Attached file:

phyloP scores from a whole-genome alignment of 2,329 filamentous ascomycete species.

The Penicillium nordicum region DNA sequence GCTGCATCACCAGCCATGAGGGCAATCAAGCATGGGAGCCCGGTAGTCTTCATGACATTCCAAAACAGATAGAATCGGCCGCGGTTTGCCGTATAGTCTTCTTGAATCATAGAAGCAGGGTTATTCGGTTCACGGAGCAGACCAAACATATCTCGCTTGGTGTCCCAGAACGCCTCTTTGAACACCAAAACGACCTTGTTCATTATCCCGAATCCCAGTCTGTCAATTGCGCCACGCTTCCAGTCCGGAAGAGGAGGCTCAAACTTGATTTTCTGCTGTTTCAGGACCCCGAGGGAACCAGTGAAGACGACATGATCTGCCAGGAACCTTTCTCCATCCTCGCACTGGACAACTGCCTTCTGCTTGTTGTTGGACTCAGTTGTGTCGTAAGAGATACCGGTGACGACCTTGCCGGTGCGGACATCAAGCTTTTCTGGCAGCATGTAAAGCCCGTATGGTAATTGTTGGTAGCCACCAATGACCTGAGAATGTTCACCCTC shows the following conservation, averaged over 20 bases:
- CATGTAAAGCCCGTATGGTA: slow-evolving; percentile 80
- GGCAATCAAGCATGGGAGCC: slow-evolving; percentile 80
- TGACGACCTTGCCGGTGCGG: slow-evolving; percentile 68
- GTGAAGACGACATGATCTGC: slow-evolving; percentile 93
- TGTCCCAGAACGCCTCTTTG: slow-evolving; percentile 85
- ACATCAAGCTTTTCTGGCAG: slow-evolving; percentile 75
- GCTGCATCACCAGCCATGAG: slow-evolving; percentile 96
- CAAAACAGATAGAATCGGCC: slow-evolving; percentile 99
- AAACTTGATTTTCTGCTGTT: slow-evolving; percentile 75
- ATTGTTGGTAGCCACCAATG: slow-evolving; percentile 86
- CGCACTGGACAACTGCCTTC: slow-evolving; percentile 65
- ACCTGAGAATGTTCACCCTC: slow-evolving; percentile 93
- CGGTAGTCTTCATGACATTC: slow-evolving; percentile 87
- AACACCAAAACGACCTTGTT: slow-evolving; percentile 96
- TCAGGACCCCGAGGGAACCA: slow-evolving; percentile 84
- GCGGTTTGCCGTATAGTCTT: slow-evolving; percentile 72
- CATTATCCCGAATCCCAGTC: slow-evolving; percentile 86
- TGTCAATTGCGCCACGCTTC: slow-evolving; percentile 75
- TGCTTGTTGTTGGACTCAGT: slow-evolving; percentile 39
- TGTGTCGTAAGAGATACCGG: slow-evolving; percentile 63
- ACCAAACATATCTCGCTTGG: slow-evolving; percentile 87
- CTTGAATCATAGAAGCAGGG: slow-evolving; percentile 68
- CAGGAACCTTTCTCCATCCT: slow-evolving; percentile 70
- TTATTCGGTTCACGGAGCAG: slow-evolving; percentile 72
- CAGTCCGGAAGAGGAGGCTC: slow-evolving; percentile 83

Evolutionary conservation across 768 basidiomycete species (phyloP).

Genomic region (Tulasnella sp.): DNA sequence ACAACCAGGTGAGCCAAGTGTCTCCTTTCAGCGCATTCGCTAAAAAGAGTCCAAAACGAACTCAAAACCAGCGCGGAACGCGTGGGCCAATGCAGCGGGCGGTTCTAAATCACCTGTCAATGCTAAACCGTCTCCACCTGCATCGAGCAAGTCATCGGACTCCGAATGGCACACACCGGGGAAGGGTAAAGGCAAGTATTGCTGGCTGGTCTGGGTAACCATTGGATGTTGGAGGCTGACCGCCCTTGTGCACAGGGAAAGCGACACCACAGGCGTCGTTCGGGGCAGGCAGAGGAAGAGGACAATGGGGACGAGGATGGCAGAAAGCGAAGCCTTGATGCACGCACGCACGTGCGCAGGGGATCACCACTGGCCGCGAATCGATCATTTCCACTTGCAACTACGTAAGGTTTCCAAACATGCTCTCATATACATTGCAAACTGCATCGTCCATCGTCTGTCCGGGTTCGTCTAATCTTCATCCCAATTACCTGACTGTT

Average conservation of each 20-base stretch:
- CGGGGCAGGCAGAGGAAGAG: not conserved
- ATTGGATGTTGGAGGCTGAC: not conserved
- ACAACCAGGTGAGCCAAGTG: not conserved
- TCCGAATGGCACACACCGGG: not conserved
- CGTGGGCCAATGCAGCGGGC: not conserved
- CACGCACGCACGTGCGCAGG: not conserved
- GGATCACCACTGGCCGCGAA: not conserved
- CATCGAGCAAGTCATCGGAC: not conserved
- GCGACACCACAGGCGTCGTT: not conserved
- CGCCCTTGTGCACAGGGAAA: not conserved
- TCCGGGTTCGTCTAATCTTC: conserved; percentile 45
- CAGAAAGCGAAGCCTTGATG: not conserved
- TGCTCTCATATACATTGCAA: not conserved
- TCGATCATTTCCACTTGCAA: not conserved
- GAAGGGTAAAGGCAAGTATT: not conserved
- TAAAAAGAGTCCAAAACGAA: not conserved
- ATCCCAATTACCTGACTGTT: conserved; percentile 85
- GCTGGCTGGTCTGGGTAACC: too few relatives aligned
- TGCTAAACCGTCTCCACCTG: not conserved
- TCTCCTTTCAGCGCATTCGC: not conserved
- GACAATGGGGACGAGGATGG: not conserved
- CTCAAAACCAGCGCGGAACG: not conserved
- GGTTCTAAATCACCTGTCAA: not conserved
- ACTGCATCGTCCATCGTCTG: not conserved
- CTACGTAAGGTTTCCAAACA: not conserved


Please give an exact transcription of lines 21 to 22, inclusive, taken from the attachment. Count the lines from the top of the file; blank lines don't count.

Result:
- TGCTTGTTGTTGGACTCAGT: slow-evolving; percentile 39
- TGTGTCGTAAGAGATACCGG: slow-evolving; percentile 63